Yates and screenwriter Steve Kloves maintain a loose, but effective, grip when it comes to storytelling, with much that could have required the sort of florid explanations common to the first few films actually told in a few images that at first seem incidental but which ultimately add up to something much greater than the sum of those elliptical parts (the best use of this is in Draco Malfoy’s story, which seems, for a long time, to consist of shots of him opening and closing a cupboard). The only place where the storytelling falls down this time is really in regard of the title, as the Half Blood Prince (the previous owner of a potions book that Harry uses to become top of new professor Horace Slughorn’s class) only reveals his identity late in the day, and when he does the revelation falls flat, because it doesn’t seem to mean anything.
Harry Potter and the Growing Pains might be a more suitable title for this film, as while it builds up the ongoing Voldemort storyline very capably, and has many fine action sequences, much of the running time is given over to the changing relationships between the characters. These are some of the film’s most effective and affecting moments, especially when both Harry and Hermione are unable to take the person they want to go with to a party thrown by Slughorn (Ron in Hermione’s case, Ginny in Harry’s), this leads to a beautifully played scene between Emma Watson and Daniel Radcliffe in which Hermione in particular seems more vulnerable than ever before. It’s great that, even as war creeps ever closer, the films still take time to have these beats, because the investment they give you in the characters gives the encroaching threat more weight, because you care what happens to these people. There’s also a nice smattering of comedy in this part of the film, supplied, as ever, largely by Rupert Grint, though Evanna Lynch gets to be adorably weird once more as Luna Lovegood (if you aren’t charmed when she randomly pops up in a Lion costume then you’re not human), and even Radcliffe gets in on the act when Harry takes a potion called liquid luck.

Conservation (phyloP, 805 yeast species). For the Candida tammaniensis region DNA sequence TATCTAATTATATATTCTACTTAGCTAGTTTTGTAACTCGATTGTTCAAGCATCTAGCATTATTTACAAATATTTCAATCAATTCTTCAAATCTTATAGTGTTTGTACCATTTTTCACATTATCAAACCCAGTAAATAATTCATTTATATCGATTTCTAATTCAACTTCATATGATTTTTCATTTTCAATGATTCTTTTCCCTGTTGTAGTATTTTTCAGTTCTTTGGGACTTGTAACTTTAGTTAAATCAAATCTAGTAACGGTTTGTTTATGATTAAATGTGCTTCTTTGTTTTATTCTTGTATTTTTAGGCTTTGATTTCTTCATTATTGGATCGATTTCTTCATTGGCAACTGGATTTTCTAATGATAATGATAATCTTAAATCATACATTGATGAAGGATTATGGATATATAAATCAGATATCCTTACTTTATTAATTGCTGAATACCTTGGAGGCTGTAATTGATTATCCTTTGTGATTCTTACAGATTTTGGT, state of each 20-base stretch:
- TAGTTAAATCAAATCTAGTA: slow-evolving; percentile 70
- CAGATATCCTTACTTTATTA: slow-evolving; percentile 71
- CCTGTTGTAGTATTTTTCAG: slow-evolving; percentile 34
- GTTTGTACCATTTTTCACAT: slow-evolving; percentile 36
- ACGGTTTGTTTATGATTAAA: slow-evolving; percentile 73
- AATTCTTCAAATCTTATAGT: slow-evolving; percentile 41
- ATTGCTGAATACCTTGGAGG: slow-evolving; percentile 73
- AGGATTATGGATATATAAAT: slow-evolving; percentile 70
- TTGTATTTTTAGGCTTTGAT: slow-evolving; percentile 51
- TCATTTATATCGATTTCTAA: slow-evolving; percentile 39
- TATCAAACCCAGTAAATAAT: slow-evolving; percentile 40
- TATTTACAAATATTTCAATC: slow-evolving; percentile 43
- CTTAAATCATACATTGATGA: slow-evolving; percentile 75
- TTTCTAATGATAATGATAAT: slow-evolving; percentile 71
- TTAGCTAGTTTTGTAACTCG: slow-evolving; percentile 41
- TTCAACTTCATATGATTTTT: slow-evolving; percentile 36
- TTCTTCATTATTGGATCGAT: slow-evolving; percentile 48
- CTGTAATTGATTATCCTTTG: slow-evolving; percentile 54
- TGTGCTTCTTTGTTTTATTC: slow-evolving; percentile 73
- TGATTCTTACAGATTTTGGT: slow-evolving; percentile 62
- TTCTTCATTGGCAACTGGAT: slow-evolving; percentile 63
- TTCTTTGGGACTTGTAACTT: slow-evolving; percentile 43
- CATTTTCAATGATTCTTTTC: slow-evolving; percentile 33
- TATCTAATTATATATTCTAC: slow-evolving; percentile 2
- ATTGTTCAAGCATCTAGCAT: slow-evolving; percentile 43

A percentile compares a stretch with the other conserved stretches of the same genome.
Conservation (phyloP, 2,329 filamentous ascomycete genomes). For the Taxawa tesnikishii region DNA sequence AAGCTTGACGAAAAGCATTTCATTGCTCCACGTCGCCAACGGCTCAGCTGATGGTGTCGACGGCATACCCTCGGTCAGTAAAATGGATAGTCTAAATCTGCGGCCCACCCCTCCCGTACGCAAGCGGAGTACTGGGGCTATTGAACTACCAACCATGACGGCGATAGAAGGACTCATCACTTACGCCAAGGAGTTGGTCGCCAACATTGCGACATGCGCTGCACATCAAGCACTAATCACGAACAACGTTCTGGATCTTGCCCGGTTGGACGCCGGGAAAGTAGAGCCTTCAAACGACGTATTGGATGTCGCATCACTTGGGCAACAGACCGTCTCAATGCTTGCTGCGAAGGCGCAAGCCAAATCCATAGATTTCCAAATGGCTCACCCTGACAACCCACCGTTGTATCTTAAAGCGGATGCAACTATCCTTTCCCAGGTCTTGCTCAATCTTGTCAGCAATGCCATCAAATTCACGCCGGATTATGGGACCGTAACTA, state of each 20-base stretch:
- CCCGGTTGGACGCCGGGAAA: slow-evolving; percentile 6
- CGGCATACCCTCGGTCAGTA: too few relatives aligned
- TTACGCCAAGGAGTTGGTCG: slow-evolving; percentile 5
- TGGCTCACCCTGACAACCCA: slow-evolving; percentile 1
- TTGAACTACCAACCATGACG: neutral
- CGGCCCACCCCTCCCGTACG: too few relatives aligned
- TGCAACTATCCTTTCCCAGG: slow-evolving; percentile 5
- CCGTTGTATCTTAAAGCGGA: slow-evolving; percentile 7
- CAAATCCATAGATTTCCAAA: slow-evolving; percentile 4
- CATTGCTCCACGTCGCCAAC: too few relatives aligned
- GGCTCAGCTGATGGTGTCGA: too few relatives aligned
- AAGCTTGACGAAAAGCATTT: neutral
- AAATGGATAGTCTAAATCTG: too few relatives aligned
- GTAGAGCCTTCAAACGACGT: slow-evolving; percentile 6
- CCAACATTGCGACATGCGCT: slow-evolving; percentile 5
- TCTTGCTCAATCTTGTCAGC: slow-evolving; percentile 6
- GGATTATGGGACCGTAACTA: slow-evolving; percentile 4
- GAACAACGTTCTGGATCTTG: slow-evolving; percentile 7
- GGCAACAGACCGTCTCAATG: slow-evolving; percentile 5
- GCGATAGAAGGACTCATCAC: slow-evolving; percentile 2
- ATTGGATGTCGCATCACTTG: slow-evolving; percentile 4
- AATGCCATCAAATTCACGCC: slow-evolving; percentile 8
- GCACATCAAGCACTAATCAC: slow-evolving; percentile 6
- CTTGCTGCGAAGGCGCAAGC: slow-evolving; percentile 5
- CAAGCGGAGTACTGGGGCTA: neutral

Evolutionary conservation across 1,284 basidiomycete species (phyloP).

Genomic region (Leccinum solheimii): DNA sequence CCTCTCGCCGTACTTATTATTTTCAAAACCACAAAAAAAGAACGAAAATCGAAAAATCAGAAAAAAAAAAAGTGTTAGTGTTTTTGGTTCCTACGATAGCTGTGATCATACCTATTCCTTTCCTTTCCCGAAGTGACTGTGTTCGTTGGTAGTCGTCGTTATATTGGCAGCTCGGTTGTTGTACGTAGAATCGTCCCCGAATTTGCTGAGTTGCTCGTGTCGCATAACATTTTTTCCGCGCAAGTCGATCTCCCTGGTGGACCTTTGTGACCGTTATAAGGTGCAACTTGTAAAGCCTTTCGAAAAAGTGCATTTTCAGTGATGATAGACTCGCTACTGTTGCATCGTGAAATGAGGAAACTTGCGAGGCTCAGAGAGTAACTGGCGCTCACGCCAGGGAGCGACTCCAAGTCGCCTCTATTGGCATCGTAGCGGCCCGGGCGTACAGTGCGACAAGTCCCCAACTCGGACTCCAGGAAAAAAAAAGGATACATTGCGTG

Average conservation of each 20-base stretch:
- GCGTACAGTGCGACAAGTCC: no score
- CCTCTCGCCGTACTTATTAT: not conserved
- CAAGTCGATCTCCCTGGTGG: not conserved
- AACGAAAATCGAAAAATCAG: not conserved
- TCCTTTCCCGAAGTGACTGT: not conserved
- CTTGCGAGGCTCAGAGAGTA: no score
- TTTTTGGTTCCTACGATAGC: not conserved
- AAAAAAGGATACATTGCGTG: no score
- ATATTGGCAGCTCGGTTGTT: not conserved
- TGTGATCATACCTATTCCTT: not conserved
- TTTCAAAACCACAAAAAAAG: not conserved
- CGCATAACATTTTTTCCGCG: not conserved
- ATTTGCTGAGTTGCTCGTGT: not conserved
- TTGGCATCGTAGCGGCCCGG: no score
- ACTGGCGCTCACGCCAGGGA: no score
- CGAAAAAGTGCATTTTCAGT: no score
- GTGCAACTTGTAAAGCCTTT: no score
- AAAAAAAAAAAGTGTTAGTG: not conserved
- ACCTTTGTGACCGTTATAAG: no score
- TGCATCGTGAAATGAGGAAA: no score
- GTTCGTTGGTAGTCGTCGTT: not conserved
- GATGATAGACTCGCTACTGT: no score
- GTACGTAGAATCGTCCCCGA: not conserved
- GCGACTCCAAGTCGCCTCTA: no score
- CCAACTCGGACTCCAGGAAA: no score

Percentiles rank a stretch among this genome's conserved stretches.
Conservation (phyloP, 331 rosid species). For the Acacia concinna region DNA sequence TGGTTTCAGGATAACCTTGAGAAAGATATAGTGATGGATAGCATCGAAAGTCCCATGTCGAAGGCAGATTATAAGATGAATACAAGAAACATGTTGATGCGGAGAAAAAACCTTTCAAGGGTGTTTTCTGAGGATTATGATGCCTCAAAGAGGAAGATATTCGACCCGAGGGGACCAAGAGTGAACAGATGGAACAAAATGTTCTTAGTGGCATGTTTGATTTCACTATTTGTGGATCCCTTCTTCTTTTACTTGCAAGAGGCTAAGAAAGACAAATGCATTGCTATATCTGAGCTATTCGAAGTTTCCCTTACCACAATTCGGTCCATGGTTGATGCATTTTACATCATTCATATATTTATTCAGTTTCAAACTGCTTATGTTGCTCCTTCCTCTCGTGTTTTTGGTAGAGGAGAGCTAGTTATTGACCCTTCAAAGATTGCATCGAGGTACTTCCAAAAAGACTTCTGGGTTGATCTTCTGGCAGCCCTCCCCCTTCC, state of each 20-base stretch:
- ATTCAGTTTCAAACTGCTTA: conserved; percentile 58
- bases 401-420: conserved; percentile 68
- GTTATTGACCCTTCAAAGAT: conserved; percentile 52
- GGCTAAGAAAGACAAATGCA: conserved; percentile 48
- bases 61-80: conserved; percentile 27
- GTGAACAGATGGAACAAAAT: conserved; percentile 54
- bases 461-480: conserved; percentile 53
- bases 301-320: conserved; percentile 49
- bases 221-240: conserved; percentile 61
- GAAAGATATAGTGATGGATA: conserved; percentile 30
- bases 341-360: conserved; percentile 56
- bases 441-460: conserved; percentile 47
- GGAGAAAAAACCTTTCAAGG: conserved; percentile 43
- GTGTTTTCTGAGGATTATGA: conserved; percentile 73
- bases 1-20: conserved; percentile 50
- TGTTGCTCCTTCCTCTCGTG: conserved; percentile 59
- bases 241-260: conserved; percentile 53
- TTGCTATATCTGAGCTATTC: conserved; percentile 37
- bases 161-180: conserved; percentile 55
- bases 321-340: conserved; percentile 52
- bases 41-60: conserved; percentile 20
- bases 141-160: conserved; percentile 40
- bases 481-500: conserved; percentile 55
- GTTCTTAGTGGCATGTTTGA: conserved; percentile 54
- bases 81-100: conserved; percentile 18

On the other side of the coin the film uses the new character of Horace Slughorn (an entertainingly scatty Jim Broadbent) to introduce memories of a young Voldemort, and lay the groundwork of plot for the next two films. The full horror of Voldemort’s evil, and the difficulty of the task lying in front of Harry, Hermione and Ron becomes clear in this instalment as we are introduced to the concept of a Horcrux; a device holding part of a person’s soul, which enables them to live even if their body is destroyed. This ushers in a whole new sense of threat, which is given weight both by the ever darkening visual style and by the much more brutal tone to the film. A fight between Harry and Draco Malfoy (Tom Felton, finally starting to come to grips with the whole ‘acting’ thing, but still very much the weak link in the cast) feels extremely personal, and the violence coming from Harry speaks clearly of how much he’s changed since Philosopher’s Stone.